Hacks are dangerous little creatures. They live in the darkest, dustiest corners of your application, forgotten about, waiting… Waiting for the chance to rear their ugly little heads, open their disease infested mouths, and sink their jagged teeth into customer confidence and developer productivity.
We’ve all been there. We have a product that works great. It solves a certain problem incredibly well. Then, a well meaning customer comes along and says, “This is fantastic. It almost solves my problem perfectly. Is there any way you can modify it slightly to do X instead of Y.”
Sometimes this is no problem at all. Sometimes the design of the product is flexible in ways that make it a breeze to add this functionality. But, sometimes the request comes out of left field, and takes your product in a direction you never anticipated. While we strive to build software that is extensible and adaptable (it is software after all, isn’t it?), none of us can see the future, nor anticipate every possible customer request.
About this time you start to hear a little voice inside your head. “Well, I suppose I can hard code this, or add an if statement here, or write a one-off script to do X”. After all, you don’t want to tell your customer “No, sorry, we can’t do that”. And, they certainly don’t want to hear “Sure, we can make that modification, but it will require a significant amount of refactoring in order to ‘do it right’”.
Acting on these thoughts births a tiny baby Hack. The Hack is little when it’s born, but it certainly doesn’t stay that way. Once the Hack is born, it is much easier to add to the Hack, or feed it. With everybody modification to the Hack, it gets bigger, and bigger. Pretty soon you have a large, ugly Hack with a nasty attitude on your hands. And, despite you being it’s “mommy”, it doesn’t like you, at all. Not one bit.
Hacks are dangerous for several reasons.
First, they almost always live outside the main execution path of the code. This means they’re not executed nearly as often as the other code. Even if you have a series of tests for the Hack, nothing exercises code like constant execution by your customers. Also, because they’re not really “part of the application”, Hacks are often forgotten about when updating or fixing code.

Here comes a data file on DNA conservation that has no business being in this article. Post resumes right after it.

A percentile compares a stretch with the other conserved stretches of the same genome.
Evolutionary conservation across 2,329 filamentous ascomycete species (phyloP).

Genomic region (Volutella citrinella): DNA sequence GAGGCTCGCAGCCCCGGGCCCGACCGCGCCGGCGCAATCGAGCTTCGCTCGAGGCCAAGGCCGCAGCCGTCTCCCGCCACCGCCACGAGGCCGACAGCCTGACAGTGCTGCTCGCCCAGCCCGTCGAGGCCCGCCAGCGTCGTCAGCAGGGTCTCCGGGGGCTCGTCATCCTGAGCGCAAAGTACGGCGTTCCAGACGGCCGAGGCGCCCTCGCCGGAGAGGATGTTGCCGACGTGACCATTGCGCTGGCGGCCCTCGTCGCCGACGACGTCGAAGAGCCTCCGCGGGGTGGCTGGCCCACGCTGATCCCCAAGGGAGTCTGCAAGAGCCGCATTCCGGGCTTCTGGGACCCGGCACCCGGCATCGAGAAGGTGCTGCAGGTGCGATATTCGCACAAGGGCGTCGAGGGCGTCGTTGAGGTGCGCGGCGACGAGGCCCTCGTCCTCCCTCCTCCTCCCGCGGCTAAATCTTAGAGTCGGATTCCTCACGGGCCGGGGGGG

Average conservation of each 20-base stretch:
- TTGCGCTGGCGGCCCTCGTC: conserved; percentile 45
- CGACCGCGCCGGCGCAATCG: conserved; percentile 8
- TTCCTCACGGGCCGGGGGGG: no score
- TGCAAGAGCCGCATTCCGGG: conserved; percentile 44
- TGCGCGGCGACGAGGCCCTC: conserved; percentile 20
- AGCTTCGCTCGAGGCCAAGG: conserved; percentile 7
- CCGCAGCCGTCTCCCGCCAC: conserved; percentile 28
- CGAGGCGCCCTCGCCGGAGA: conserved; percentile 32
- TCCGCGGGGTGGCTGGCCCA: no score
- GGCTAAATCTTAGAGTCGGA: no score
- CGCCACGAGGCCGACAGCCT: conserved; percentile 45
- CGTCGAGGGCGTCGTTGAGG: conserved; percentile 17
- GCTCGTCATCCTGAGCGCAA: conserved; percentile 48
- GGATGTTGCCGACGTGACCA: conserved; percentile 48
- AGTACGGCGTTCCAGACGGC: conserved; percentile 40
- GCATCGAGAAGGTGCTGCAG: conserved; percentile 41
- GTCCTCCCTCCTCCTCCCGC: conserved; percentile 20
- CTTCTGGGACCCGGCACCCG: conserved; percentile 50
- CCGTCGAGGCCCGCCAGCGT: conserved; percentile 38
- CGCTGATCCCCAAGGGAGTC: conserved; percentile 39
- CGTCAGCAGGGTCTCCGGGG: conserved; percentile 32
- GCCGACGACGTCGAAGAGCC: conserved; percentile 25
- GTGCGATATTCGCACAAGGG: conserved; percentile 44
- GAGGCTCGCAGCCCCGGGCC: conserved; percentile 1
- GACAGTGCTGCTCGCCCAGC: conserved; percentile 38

Second, they’re usually created to quickly get around some issue. And by “quickly”, I mean “didn’t totally think this though, but I’m fairly certain that if I tweak X, alter Y, and drive it with a custom script, it should work just fine”. And, usually it does work just fine…at least in the beginning. But, this is when the Hack is still young, and under your control. Adult Hacks are not nearly as cooperative.
Third, they’re usually only known about (at least in detail) by the members of the team that created them. A Hack is like a big, puss filled pimple on your ass. You don’t go around showing those to your friends and co-workers, do you? Hacks, by definition, are quick and dirty solutions to problems. They’re not elegant, or sexy. So, developers tend to keep their Hacks to themselves. At most, a developer will mention that they hacked around a problem, but rarely do they go into details. The other team members are largely left in the dark. Not knowing where a Hack lives or how it behaves is a sure fire way to get bitten by it down the road.
Always remember, that little baby Hack…it will grow up. It will get nasty. It will bite. It’s just a matter of when and where. Those who have been programming for long enough know this to be fact. And, being nasty little creatures, Hacks usually wait until the worst possible time to bite.
So, beware the Hack! They are big, ugly, mean, have teeth, and will most certainly bite.